1. Enjoyed this, looking forward to more. Though there’s no way of knowing I wonder if religion entered into the poor relations with her mother-in-law considering the Catholic circles her brother and sister moved in, prior to 1581 for Oxford and possibly throughout her life for their sister Catherine. I also suspect Oxford remained closer to his Catholic roots than the record shows.

    Click to access fox.pdf

    I found this article interesting because it really sketches out the Catholic circles of Edward Windsor and Catherine DeVere. Edward Windsor’s sister who married a Brome spent many years imprisoned for her religion, most of their sisters married recusants, and of the woman in the family it is said that “two generations of wives and sisters formed a recusant network in themselves”. This was also true of the men with, for instance, the Giffords, Ferrars of Baddesley Clinton and the older Lord Norrys all close associates of Sir Christopher Brome, Edward Windsor’s brother-in-law.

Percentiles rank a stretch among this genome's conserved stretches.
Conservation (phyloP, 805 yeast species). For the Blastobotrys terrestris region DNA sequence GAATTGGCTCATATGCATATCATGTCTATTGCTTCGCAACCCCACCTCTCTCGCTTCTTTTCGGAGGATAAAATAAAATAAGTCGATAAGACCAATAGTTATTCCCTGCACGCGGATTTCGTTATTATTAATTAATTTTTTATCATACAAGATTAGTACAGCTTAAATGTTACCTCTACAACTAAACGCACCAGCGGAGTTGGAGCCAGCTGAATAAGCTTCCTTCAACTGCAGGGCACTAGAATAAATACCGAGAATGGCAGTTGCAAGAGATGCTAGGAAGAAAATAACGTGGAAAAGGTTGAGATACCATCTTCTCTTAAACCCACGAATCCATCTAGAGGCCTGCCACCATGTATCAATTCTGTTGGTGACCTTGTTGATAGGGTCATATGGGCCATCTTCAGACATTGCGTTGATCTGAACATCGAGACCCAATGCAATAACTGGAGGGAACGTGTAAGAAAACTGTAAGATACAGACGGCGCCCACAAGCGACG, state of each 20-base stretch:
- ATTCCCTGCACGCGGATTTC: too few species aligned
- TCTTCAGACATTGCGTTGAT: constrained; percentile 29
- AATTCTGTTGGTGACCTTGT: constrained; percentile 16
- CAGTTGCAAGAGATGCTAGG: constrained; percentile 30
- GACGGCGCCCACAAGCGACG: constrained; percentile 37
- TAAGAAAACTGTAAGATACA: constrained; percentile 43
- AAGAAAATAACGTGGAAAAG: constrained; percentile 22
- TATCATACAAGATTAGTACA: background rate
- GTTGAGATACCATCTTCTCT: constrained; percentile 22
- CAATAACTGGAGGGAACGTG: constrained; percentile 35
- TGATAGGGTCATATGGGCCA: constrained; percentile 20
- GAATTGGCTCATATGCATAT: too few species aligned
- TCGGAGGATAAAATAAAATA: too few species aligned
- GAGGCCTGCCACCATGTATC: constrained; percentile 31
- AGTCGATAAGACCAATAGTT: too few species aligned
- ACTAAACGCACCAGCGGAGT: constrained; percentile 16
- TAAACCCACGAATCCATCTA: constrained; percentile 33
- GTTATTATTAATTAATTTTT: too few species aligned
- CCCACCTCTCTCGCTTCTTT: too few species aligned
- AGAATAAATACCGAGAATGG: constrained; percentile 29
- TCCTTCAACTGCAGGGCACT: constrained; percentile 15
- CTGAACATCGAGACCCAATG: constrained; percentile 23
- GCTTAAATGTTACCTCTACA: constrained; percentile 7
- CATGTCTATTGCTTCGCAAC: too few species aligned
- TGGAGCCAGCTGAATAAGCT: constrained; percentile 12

To me the Catholic context is what has been missing from authorship studies. I did start a blog this week to hopefully start bringing that aspect more into focus as well as looking hard at authorship connections. This post explains it:

    You’ve all given me so much, I’m hoping I can give back a little to the community now.

    • Great news from you! I hope to be following your blog as it goes along. Thanks!

      • I just made a correction (Bromwich was the half great uncle of Essex) and strengthened the reference links. Should be good now!

  2. There were many unhappy marriages from this period. Oxford’s mother left his father’s household when he seemed to favor the company of his miscreant friends than his wife and child. A scenario that could have influenced Lear as much as Taming.